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Discussion Starter · #6 ·
If they can send old people with a lot of money up, it can't be that much out of Jacob & Co's piggy bank to send a watch, especially when you say it's for charity. With enough money, you can send all manner of rich kids to space. I'm sure the crew would rather deal with something that doesn't say stupid things along for the ride. Heck, this watch has gone where many toothbrushes have gone before.
No doubt, but I think it's pretty impressive that delicate, tour de force of an astrolabe can survive a freakin' rocket launch regardless of the ticket price. They didn't float it up gently on a nice pretty sliver balloon (cough...Fortis...cough).
 

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Discussion Starter · #10 ·
I'm sure it wasn't bolted to the platform or in any way held so that it felt the bulk of the shock and vibration from the launch. It would be pretty easy to mitigate... even having someone just wear it would provide a lot of shock and vibe isolation. And you could isolate and cushion it a lot more than that if need be.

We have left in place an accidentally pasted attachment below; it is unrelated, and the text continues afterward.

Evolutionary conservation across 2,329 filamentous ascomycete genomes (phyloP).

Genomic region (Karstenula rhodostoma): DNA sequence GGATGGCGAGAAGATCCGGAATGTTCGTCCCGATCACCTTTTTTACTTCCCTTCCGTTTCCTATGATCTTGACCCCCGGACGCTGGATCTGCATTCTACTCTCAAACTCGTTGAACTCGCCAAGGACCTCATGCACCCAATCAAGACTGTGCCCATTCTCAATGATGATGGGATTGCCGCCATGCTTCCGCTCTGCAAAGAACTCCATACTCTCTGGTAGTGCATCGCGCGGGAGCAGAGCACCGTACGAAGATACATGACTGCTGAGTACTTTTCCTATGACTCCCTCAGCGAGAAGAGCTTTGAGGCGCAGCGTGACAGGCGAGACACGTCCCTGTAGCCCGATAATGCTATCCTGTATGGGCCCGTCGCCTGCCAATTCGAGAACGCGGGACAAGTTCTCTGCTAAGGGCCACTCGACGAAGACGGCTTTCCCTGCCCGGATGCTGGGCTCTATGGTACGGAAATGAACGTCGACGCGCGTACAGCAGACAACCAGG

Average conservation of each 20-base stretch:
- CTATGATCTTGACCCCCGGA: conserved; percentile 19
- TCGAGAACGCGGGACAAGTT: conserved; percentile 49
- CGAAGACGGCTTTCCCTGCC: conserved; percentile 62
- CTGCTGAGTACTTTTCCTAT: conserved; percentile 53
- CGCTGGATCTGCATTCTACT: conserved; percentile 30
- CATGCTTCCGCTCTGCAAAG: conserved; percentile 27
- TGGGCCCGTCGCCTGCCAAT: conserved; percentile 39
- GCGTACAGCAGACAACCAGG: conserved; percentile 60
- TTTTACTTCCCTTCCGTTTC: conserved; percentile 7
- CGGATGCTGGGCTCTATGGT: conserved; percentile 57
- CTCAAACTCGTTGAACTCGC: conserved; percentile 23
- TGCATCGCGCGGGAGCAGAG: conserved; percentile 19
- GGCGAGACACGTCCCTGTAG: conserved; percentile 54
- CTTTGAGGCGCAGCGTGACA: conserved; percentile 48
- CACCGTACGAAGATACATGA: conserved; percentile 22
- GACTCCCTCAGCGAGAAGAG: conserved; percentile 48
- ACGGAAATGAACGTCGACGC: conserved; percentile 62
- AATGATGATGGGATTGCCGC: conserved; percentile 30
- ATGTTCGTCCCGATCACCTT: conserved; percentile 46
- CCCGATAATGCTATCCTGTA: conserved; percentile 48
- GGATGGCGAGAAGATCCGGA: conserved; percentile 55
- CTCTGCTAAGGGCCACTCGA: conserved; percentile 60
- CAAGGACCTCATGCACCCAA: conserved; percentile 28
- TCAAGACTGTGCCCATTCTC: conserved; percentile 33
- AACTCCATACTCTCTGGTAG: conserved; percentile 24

As were the Speedmasters on the wrists of Neil, Buzz, and Ed, and they're damn near worshipped. 7g is 7g, not to mention the noise...an intense vibration itself...and reentry's gotta be quite a ride.

I mean, look at the thing! I think it's one of the ugliest watches ever made, but sorry...it's an horological coup de maître
 

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Discussion Starter · #15 ·
It is... but they don't get anywhere near that in a human launch. Significant for the time they feel it, but not a ton. And the biggest issue for most mechanical objects is the vibration by far... but as mentioned, the watch won't really experience that.
NASA tested a handful of watch brands for space travel, only the Omega survived, much less excelled. That suggests to me rocket launches are tough on watches.
 
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